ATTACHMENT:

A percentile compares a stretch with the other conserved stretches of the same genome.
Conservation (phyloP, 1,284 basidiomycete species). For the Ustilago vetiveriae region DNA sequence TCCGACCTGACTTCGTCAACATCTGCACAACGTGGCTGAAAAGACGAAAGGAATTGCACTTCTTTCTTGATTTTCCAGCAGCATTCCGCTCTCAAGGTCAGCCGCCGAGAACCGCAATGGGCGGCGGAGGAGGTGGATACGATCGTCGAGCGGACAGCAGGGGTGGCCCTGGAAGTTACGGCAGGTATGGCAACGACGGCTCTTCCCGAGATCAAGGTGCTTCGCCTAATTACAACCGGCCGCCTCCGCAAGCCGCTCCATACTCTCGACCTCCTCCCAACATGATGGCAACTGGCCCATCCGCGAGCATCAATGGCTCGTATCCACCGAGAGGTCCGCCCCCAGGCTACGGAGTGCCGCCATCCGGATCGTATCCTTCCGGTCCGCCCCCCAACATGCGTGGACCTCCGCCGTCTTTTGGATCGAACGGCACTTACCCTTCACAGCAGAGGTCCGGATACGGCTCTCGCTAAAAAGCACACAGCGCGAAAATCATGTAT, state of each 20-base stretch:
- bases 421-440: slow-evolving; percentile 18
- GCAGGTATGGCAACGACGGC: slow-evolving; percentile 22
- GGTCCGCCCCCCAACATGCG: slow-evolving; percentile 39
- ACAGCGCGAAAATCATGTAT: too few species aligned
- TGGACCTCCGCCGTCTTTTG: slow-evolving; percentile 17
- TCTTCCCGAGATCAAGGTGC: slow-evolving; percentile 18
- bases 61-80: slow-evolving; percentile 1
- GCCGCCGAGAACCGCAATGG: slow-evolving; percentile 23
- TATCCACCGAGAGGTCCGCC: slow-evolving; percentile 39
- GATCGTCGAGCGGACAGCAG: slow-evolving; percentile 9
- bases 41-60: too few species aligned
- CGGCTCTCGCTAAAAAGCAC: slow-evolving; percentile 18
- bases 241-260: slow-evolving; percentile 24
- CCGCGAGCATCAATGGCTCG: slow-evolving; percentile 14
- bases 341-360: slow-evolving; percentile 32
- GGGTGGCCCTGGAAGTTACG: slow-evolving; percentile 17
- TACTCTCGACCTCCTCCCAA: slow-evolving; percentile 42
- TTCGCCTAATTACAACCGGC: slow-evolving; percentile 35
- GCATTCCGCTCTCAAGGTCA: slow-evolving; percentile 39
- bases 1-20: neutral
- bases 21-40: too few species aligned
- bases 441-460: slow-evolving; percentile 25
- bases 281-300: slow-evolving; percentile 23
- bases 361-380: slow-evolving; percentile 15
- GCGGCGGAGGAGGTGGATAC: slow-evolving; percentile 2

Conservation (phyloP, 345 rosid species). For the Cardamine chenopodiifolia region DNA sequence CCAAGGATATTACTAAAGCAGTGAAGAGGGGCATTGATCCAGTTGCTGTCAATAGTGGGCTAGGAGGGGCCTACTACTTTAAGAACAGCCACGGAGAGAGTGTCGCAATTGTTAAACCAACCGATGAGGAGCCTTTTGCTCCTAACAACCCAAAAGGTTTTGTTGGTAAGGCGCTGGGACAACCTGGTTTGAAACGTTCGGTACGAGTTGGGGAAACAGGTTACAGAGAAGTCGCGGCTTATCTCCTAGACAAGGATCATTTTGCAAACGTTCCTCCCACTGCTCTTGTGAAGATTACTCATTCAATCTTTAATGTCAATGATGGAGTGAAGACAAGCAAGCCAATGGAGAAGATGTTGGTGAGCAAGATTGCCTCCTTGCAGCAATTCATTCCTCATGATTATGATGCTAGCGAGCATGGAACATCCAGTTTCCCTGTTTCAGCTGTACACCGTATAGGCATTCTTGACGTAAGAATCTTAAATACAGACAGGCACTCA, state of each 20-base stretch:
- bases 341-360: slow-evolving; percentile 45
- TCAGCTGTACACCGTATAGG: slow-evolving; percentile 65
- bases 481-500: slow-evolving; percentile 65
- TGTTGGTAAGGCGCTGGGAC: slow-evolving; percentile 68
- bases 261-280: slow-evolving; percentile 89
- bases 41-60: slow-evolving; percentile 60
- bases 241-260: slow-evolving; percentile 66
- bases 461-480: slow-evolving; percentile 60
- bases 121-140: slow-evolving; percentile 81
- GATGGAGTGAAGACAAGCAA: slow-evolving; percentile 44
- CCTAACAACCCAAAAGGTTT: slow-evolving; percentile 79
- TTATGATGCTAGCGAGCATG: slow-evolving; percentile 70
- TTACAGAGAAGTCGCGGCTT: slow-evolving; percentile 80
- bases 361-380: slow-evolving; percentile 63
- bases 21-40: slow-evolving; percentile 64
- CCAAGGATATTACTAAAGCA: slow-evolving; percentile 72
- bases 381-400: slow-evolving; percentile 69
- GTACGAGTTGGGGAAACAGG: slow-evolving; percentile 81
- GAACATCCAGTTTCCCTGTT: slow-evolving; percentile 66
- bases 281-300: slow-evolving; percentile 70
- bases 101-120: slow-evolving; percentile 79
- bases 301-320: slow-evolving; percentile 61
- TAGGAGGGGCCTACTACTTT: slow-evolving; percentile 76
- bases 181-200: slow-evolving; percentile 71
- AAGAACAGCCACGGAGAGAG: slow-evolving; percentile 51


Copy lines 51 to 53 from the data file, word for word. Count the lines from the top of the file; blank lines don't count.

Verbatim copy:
- TAGGAGGGGCCTACTACTTT: slow-evolving; percentile 76
- bases 181-200: slow-evolving; percentile 71
- AAGAACAGCCACGGAGAGAG: slow-evolving; percentile 51